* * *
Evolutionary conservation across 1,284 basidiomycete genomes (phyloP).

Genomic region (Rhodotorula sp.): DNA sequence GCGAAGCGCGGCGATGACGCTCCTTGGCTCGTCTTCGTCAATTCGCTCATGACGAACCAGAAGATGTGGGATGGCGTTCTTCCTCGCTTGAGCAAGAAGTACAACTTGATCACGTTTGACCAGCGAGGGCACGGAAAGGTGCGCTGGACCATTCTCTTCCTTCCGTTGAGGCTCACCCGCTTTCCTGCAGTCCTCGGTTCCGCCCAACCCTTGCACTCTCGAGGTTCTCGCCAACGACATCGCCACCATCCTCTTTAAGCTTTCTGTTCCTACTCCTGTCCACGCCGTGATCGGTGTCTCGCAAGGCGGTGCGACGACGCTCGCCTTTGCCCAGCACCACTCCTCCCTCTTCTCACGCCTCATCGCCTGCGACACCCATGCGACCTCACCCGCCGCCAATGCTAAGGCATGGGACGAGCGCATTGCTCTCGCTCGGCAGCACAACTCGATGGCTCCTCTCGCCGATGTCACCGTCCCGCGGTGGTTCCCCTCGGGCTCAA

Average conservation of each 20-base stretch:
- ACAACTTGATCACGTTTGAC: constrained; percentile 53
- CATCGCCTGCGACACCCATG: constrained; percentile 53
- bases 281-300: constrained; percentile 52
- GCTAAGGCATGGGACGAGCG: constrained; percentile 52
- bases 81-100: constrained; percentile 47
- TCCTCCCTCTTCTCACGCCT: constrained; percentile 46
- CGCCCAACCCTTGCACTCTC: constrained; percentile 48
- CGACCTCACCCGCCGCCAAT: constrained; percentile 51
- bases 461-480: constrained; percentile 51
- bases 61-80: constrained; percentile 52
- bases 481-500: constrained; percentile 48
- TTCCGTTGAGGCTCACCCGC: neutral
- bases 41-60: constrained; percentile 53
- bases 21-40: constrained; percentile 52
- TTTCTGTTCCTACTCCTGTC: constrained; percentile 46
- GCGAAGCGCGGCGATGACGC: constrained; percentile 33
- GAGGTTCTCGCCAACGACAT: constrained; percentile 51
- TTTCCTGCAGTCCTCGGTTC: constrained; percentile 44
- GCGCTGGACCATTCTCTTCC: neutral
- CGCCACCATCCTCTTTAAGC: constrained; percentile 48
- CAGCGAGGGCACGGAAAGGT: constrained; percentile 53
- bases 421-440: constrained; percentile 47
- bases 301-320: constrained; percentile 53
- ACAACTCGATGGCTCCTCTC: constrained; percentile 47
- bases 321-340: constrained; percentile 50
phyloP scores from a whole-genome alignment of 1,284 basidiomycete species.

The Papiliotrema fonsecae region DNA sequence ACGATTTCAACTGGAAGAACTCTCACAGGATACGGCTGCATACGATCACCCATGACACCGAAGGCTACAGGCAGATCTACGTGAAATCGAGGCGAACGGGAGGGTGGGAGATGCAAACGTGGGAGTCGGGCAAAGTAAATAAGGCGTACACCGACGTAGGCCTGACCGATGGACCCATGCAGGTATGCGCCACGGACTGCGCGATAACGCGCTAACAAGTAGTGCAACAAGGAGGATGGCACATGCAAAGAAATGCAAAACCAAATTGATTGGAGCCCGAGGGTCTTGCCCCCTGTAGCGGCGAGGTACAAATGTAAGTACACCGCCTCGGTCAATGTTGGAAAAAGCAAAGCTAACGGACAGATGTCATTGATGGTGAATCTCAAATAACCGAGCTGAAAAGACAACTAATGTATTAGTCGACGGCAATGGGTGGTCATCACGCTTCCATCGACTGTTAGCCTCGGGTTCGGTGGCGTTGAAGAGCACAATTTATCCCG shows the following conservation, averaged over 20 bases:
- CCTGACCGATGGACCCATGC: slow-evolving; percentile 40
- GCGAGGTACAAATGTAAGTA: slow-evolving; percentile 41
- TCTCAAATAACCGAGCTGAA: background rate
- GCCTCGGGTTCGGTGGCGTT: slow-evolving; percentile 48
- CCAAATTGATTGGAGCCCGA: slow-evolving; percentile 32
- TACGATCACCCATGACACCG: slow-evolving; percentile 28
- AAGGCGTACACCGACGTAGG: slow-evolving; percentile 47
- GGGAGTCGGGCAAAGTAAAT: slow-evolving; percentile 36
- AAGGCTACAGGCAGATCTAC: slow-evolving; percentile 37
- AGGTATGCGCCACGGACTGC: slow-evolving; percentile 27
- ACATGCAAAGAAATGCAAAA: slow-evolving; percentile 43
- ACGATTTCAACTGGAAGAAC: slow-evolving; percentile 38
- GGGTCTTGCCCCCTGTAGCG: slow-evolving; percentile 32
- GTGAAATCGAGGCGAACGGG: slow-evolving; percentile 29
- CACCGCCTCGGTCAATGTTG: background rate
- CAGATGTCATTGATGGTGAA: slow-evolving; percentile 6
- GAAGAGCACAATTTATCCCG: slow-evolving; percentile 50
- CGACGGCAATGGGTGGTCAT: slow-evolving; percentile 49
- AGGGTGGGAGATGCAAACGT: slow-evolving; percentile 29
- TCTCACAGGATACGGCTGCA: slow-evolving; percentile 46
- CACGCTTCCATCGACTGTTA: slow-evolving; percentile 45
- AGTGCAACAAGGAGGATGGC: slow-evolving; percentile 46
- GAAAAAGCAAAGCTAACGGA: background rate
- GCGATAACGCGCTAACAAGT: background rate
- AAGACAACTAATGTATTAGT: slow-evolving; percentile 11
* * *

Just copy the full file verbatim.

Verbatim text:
Evolutionary conservation across 1,284 basidiomycete genomes (phyloP).

Genomic region (Rhodotorula sp.): DNA sequence GCGAAGCGCGGCGATGACGCTCCTTGGCTCGTCTTCGTCAATTCGCTCATGACGAACCAGAAGATGTGGGATGGCGTTCTTCCTCGCTTGAGCAAGAAGTACAACTTGATCACGTTTGACCAGCGAGGGCACGGAAAGGTGCGCTGGACCATTCTCTTCCTTCCGTTGAGGCTCACCCGCTTTCCTGCAGTCCTCGGTTCCGCCCAACCCTTGCACTCTCGAGGTTCTCGCCAACGACATCGCCACCATCCTCTTTAAGCTTTCTGTTCCTACTCCTGTCCACGCCGTGATCGGTGTCTCGCAAGGCGGTGCGACGACGCTCGCCTTTGCCCAGCACCACTCCTCCCTCTTCTCACGCCTCATCGCCTGCGACACCCATGCGACCTCACCCGCCGCCAATGCTAAGGCATGGGACGAGCGCATTGCTCTCGCTCGGCAGCACAACTCGATGGCTCCTCTCGCCGATGTCACCGTCCCGCGGTGGTTCCCCTCGGGCTCAA

Average conservation of each 20-base stretch:
- ACAACTTGATCACGTTTGAC: constrained; percentile 53
- CATCGCCTGCGACACCCATG: constrained; percentile 53
- bases 281-300: constrained; percentile 52
- GCTAAGGCATGGGACGAGCG: constrained; percentile 52
- bases 81-100: constrained; percentile 47
- TCCTCCCTCTTCTCACGCCT: constrained; percentile 46
- CGCCCAACCCTTGCACTCTC: constrained; percentile 48
- CGACCTCACCCGCCGCCAAT: constrained; percentile 51
- bases 461-480: constrained; percentile 51
- bases 61-80: constrained; percentile 52
- bases 481-500: constrained; percentile 48
- TTCCGTTGAGGCTCACCCGC: neutral
- bases 41-60: constrained; percentile 53
- bases 21-40: constrained; percentile 52
- TTTCTGTTCCTACTCCTGTC: constrained; percentile 46
- GCGAAGCGCGGCGATGACGC: constrained; percentile 33
- GAGGTTCTCGCCAACGACAT: constrained; percentile 51
- TTTCCTGCAGTCCTCGGTTC: constrained; percentile 44
- GCGCTGGACCATTCTCTTCC: neutral
- CGCCACCATCCTCTTTAAGC: constrained; percentile 48
- CAGCGAGGGCACGGAAAGGT: constrained; percentile 53
- bases 421-440: constrained; percentile 47
- bases 301-320: constrained; percentile 53
- ACAACTCGATGGCTCCTCTC: constrained; percentile 47
- bases 321-340: constrained; percentile 50
phyloP scores from a whole-genome alignment of 1,284 basidiomycete species.

The Papiliotrema fonsecae region DNA sequence ACGATTTCAACTGGAAGAACTCTCACAGGATACGGCTGCATACGATCACCCATGACACCGAAGGCTACAGGCAGATCTACGTGAAATCGAGGCGAACGGGAGGGTGGGAGATGCAAACGTGGGAGTCGGGCAAAGTAAATAAGGCGTACACCGACGTAGGCCTGACCGATGGACCCATGCAGGTATGCGCCACGGACTGCGCGATAACGCGCTAACAAGTAGTGCAACAAGGAGGATGGCACATGCAAAGAAATGCAAAACCAAATTGATTGGAGCCCGAGGGTCTTGCCCCCTGTAGCGGCGAGGTACAAATGTAAGTACACCGCCTCGGTCAATGTTGGAAAAAGCAAAGCTAACGGACAGATGTCATTGATGGTGAATCTCAAATAACCGAGCTGAAAAGACAACTAATGTATTAGTCGACGGCAATGGGTGGTCATCACGCTTCCATCGACTGTTAGCCTCGGGTTCGGTGGCGTTGAAGAGCACAATTTATCCCG shows the following conservation, averaged over 20 bases:
- CCTGACCGATGGACCCATGC: slow-evolving; percentile 40
- GCGAGGTACAAATGTAAGTA: slow-evolving; percentile 41
- TCTCAAATAACCGAGCTGAA: background rate
- GCCTCGGGTTCGGTGGCGTT: slow-evolving; percentile 48
- CCAAATTGATTGGAGCCCGA: slow-evolving; percentile 32
- TACGATCACCCATGACACCG: slow-evolving; percentile 28
- AAGGCGTACACCGACGTAGG: slow-evolving; percentile 47
- GGGAGTCGGGCAAAGTAAAT: slow-evolving; percentile 36
- AAGGCTACAGGCAGATCTAC: slow-evolving; percentile 37
- AGGTATGCGCCACGGACTGC: slow-evolving; percentile 27
- ACATGCAAAGAAATGCAAAA: slow-evolving; percentile 43
- ACGATTTCAACTGGAAGAAC: slow-evolving; percentile 38
- GGGTCTTGCCCCCTGTAGCG: slow-evolving; percentile 32
- GTGAAATCGAGGCGAACGGG: slow-evolving; percentile 29
- CACCGCCTCGGTCAATGTTG: background rate
- CAGATGTCATTGATGGTGAA: slow-evolving; percentile 6
- GAAGAGCACAATTTATCCCG: slow-evolving; percentile 50
- CGACGGCAATGGGTGGTCAT: slow-evolving; percentile 49
- AGGGTGGGAGATGCAAACGT: slow-evolving; percentile 29
- TCTCACAGGATACGGCTGCA: slow-evolving; percentile 46
- CACGCTTCCATCGACTGTTA: slow-evolving; percentile 45
- AGTGCAACAAGGAGGATGGC: slow-evolving; percentile 46
- GAAAAAGCAAAGCTAACGGA: background rate
- GCGATAACGCGCTAACAAGT: background rate
- AAGACAACTAATGTATTAGT: slow-evolving; percentile 11